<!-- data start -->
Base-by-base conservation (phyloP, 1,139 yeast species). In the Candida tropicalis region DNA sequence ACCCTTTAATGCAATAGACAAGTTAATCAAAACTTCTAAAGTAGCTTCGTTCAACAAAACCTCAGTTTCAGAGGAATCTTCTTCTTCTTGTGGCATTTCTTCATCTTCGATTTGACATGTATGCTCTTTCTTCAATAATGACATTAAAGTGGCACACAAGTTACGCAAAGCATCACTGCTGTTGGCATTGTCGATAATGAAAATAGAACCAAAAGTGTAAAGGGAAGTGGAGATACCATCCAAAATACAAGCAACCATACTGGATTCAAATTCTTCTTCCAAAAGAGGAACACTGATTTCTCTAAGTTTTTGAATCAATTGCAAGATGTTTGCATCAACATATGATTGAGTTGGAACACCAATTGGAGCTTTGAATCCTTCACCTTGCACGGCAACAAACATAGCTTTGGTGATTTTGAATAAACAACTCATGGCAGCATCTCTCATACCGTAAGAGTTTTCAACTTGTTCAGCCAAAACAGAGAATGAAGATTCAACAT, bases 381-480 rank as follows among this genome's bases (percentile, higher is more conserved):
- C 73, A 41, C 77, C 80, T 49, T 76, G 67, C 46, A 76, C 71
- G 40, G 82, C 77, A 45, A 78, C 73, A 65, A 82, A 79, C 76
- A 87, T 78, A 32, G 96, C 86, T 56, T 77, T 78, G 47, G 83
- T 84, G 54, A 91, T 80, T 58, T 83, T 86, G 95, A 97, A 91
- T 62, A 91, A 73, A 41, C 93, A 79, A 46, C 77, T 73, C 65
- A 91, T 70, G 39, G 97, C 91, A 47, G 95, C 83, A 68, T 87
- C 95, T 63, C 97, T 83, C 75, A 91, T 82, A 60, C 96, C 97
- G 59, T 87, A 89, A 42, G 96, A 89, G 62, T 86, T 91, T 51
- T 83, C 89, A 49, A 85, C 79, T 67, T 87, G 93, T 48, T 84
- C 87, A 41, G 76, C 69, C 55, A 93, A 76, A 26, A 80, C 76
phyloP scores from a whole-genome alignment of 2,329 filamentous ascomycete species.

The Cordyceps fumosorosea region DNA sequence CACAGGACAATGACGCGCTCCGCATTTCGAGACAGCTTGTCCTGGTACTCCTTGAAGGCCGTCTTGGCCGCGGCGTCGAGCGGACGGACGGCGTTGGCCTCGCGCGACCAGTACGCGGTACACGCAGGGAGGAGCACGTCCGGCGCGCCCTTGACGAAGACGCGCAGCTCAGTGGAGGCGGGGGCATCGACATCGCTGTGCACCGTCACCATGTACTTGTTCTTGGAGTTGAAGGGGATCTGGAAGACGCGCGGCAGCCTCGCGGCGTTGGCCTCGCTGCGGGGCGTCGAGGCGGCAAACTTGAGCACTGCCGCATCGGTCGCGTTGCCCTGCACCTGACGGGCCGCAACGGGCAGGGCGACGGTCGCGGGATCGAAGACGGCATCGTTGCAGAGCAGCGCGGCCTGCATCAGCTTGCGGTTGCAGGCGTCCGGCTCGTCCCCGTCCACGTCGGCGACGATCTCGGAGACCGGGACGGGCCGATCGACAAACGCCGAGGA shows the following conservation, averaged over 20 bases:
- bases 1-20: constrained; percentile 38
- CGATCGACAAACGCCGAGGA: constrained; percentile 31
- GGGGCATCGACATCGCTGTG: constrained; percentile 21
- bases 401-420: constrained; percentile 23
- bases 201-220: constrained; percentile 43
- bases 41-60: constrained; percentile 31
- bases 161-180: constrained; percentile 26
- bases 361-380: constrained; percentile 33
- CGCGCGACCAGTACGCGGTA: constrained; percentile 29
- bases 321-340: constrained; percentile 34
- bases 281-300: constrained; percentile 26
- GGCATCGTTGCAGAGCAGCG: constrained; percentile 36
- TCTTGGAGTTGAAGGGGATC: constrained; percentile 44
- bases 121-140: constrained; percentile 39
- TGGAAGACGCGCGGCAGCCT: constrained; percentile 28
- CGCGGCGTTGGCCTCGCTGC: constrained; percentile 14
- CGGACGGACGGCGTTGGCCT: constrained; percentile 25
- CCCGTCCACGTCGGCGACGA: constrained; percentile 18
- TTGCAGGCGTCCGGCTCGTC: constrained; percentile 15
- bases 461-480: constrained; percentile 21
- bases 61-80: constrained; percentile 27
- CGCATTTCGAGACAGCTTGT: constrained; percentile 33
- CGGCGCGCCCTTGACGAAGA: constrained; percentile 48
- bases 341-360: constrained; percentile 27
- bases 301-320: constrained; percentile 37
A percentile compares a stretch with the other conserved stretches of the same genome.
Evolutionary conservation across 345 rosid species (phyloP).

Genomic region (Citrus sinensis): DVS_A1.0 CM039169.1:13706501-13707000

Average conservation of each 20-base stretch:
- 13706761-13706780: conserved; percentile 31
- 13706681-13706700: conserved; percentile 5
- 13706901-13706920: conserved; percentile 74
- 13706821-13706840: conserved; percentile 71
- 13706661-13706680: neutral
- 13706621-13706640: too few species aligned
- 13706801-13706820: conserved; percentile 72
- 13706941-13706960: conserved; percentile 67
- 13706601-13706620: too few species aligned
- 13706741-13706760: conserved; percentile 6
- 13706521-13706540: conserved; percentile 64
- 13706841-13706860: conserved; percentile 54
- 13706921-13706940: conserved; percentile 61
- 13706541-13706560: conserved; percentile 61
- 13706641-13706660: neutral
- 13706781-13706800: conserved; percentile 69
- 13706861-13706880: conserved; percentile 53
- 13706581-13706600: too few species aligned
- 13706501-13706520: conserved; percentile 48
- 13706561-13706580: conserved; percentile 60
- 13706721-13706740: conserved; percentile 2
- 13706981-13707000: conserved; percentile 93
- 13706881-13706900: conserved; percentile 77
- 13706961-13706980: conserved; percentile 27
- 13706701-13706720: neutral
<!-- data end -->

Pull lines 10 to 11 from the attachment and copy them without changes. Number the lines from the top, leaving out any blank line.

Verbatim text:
- T 83, C 89, A 49, A 85, C 79, T 67, T 87, G 93, T 48, T 84
- C 87, A 41, G 76, C 69, C 55, A 93, A 76, A 26, A 80, C 76